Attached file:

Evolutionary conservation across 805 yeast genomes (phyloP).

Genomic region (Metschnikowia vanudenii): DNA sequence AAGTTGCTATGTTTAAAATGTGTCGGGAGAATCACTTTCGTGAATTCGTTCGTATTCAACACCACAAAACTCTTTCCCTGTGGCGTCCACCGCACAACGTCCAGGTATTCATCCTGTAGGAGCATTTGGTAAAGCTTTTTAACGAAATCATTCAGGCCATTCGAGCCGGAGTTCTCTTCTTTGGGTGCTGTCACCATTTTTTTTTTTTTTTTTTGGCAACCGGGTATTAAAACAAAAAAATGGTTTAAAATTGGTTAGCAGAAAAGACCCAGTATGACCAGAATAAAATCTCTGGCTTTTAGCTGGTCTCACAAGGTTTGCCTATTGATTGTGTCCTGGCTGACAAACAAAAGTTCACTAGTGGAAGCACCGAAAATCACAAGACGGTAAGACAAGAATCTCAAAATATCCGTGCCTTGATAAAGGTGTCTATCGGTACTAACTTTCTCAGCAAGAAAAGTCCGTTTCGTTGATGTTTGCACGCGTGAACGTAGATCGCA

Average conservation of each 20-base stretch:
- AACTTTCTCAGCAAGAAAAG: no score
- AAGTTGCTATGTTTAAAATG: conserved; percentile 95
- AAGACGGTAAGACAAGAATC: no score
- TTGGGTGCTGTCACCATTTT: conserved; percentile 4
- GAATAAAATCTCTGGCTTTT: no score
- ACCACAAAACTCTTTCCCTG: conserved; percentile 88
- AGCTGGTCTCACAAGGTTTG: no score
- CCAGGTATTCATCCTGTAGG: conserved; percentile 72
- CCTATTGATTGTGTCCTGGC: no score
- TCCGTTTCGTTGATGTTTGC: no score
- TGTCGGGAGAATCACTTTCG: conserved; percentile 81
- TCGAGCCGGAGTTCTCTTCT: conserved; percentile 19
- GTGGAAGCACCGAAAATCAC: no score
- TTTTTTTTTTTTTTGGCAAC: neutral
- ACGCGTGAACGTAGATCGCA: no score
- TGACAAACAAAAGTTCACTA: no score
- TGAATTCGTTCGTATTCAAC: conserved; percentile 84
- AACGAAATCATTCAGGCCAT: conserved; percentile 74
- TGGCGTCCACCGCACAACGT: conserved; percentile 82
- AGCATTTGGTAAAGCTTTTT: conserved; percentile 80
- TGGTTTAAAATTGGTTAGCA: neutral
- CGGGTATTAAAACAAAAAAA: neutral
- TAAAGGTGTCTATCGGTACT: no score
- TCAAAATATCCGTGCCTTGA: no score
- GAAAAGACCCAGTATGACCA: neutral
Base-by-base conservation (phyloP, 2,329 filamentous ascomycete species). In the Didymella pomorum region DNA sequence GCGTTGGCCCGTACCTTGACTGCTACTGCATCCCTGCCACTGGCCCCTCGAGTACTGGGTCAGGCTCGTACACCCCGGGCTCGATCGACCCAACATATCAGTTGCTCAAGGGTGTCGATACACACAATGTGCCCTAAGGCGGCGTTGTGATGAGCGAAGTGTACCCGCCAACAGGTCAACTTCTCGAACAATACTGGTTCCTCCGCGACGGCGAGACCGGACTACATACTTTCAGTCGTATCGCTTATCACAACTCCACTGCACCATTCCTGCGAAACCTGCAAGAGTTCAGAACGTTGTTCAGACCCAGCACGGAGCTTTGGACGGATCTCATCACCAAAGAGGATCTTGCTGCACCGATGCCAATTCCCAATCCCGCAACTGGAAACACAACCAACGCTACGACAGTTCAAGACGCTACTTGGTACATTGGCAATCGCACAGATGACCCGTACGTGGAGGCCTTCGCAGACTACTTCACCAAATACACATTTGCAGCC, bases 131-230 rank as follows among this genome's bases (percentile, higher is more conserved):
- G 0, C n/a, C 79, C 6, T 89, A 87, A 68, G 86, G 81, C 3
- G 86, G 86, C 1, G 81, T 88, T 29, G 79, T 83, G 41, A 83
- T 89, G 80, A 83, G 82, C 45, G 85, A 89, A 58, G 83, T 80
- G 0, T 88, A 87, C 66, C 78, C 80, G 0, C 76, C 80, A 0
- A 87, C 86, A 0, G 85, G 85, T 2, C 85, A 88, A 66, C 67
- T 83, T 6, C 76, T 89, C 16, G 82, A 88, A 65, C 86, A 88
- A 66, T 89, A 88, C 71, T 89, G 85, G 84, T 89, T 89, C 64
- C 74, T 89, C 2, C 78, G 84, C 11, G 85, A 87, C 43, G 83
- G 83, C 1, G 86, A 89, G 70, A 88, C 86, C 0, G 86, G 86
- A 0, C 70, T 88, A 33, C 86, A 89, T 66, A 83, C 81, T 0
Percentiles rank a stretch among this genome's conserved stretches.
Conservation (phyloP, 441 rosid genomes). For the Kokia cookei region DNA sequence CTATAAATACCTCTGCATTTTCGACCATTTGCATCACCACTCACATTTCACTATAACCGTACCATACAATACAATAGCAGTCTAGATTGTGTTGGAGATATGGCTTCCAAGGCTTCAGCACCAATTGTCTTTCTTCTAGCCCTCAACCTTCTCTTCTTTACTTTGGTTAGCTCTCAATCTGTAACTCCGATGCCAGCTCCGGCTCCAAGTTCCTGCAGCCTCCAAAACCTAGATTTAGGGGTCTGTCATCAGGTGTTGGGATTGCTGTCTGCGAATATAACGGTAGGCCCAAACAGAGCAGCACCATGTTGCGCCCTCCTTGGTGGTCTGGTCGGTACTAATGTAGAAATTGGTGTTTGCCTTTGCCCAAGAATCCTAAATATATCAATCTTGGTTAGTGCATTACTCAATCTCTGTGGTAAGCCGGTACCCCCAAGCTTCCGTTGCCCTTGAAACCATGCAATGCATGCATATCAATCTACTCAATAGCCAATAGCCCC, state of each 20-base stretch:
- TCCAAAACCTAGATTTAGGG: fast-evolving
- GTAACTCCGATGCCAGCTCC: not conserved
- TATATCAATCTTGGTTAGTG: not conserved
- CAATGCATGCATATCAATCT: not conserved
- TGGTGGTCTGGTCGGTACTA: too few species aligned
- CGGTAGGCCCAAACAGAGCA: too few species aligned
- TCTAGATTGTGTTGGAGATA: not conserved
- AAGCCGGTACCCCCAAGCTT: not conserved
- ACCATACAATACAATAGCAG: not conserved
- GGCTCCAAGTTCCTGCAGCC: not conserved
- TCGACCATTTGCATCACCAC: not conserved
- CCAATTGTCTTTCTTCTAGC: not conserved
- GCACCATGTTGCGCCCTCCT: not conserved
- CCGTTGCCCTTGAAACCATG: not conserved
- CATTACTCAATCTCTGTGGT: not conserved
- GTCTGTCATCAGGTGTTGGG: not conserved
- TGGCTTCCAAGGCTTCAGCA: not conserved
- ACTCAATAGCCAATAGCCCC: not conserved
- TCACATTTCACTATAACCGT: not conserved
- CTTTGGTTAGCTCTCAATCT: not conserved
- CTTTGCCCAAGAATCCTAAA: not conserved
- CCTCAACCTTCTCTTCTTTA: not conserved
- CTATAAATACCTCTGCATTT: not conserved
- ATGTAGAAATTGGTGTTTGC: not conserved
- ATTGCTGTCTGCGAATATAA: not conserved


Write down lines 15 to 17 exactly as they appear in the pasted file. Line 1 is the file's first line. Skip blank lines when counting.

- TCGAGCCGGAGTTCTCTTCT: conserved; percentile 19
- GTGGAAGCACCGAAAATCAC: no score
- TTTTTTTTTTTTTTGGCAAC: neutral